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Is the war making us more close-minded?

The events of Oct. 7 were so traumatic that my intellectual curiosity crashes against the blunt force of the rocket that landed across the street from me
(Image from Pixabay)

Change is not necessarily a bad thing. As we all live hopefully long, healthy, and productive lives, it is understandable, even expected, that our worldview and opinions will adapt over time as we inculcate, process and integrate new information, and novel experiences

Sometimes change is imperceptible and gradual, sometimes it is sudden and conscious. And sometimes it is both.

There have been a few times over the course of my life where I have felt myself actively changing

I recall noticing an ideological, philosophical shift when I was in Yeshiva. It is natural to change when going through such an experience, learning constantly, introspecting. However, Yeshivot are also high-pressured, intense social environments, and at a certain point I found myself asking what changes were occurring as a result of a genuine change in my worldview, and which were due to social and environmental pressures?

The past year is also one of those moments.

As the war in Israel and Gaza drags on, I feel myself looking at, academics, media personalities, entertainers, and others influential figures that I used to admire, and now I have little desire to engage with them or hear their opinion. (This is not the place for an exhaustive list, but you can probably guess who some of them are based off of my previous blogs). I find myself far more dismissive of certain opinions – I hear a shocking comment about the war, its conduct, Israel, or the Jews, and I tune out – suddenly I have no desire to hear what they say anymore

And then it spreads. Not only do I not want to hear them speak about Israel and the war, I’m less inclined to take their opinion seriously on other issues as well

Why is this the case? Is it possible that if someone is so horribly misguided or prejudiced on one topic that their judgment is no longer considered reliable, or is it possible to compartmentalize and separate the wheat from the chaff?

Two examples pop to my mind, the New York Times and the United Nations. Both are institutions that suffer from massive, blatant issues of bias, selectivity, and agenda-driven libels against Israel. However, I and others, including Israeli government officials when it suits them, will quote these same sources as authoritative when it suits them. So which is it?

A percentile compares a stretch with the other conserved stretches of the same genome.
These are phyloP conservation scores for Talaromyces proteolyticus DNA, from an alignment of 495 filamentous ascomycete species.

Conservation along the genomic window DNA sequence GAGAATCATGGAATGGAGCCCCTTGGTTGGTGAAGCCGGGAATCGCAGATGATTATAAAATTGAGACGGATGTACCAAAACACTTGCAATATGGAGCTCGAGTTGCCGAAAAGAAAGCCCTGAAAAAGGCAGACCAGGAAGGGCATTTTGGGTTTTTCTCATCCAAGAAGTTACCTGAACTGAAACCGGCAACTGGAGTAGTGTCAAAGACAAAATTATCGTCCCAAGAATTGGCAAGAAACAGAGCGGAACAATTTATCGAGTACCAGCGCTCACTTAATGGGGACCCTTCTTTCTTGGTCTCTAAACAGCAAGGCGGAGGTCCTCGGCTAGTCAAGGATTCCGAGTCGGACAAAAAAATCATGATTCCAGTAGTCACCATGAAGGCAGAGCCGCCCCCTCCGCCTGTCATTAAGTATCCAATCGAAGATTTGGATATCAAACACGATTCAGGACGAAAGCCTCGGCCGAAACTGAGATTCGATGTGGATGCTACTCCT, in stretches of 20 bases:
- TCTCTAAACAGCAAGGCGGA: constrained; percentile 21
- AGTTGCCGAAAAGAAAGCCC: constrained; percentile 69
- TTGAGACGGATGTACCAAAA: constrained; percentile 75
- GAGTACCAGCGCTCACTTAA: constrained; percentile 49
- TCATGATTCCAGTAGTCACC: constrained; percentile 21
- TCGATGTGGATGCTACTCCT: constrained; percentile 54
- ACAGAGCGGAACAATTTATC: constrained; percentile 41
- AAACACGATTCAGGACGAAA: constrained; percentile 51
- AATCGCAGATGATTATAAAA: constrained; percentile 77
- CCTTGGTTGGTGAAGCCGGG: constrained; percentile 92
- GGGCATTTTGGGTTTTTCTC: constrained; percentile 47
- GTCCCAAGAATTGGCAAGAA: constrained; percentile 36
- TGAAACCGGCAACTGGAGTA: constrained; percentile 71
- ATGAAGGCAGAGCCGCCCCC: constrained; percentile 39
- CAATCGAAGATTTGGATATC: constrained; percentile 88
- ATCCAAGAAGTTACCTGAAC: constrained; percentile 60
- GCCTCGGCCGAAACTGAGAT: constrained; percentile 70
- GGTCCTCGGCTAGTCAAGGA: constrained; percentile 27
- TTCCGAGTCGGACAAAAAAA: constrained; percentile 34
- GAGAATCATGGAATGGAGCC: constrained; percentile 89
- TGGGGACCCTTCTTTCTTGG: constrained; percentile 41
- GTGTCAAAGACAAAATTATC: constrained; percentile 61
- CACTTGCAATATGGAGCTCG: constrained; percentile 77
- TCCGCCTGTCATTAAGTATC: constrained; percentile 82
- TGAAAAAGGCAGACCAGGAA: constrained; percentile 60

This dissonance, this challenge, is one that has in fact existed long before October 7th. My personal approach is that to the extent possible, one should develop the tools to independently evaluate any source, take what is worthwhile, and leave what isn’t. To paraphrase Maimonides, we should strive to “accept truth from those who speak it” says. In an age of mistruths and sheer hatred, this becomes much easier said than done. 

Back to change. What does change signify? Does it signify that the world is irreconcilably incorrigible, or that I am closing myself off? 

Intellectual honesty compels me to the answer – it’s a bit of both. There are blatant untruths, skews, and slurs that simply turn me off. And that is a logical consequence of truly horrendous speech and ridiculous accusations. 

But there is something else, something deeper, going on. The events of October 7th were so traumatic that my intellectual curiosity crashes constantly against the blunt force of the rocket that landed across the street from me. How can I accept the outlandish when the dried blood from a body dragged through the driveway in Kfar Azza is still seared in my memory? After watching the video of those poor, scared female observers, who were brutally murdered, kidnapped, raped and abused, how can I bring myself to care about what yet another boorish observer has to say?

Intellectually we must care, because it is critical that Israel carries out this war with the utmost care for minimizing collateral damage, both for our own moral standing and for international legitimacy (whatever remains of it). But emotionally, the skew, the innate hostility against Israel, no matter what it does, is so unfair that it is tempting, even reasonable, to dismiss those propagating such falsehoods and out of hand. 

This is a sad reality, but it is also a dynamic that is playing out more broadly in Israeli society. 

To quote one of my daughter’s favorite books, it often feels like we’ve “never felt so sad before, so sad or so alone”. It often feels like everyone, from Karim Khan and the ICJ to the mainstream media and that (former) friend of mine who isn’t speaking to me anymore, are out to get us. In the aftermath of the worst single-day slaughter of Jews since the Holocaust, such isolation is not just perplexing, it’s devastating. And that devastation quickly gives way to defense mechanisms – what? You truly aren’t able to put the war into the proper regional and historical context? You really can’t differentiate between combatants and non-combatants? This is a matter of life or death, and it seems like your short-sightedness is condemning us to death, to more October 7ths. So please excuse us if we don’t feel like listening to you anymore. 

If you are going to say something outrageous, I don’t want to hear it. We don’t want to hear it. Let us mourn in peace. I look forward to going back day when idiotic statements go back to being top of mind. It can’t come too soon. 

About the Author
Originally from the United States, Natan came to Israel in 2010. He served in the IDF, and has worked in a variety of analytical positions, which is his attempt to contribute to the country that he loves. He has an insatiable curiosity, and he enjoys passionate but civil discourse. He is a devoted husband and father, and everything he does is for them. Follow him at @KohnNatan.
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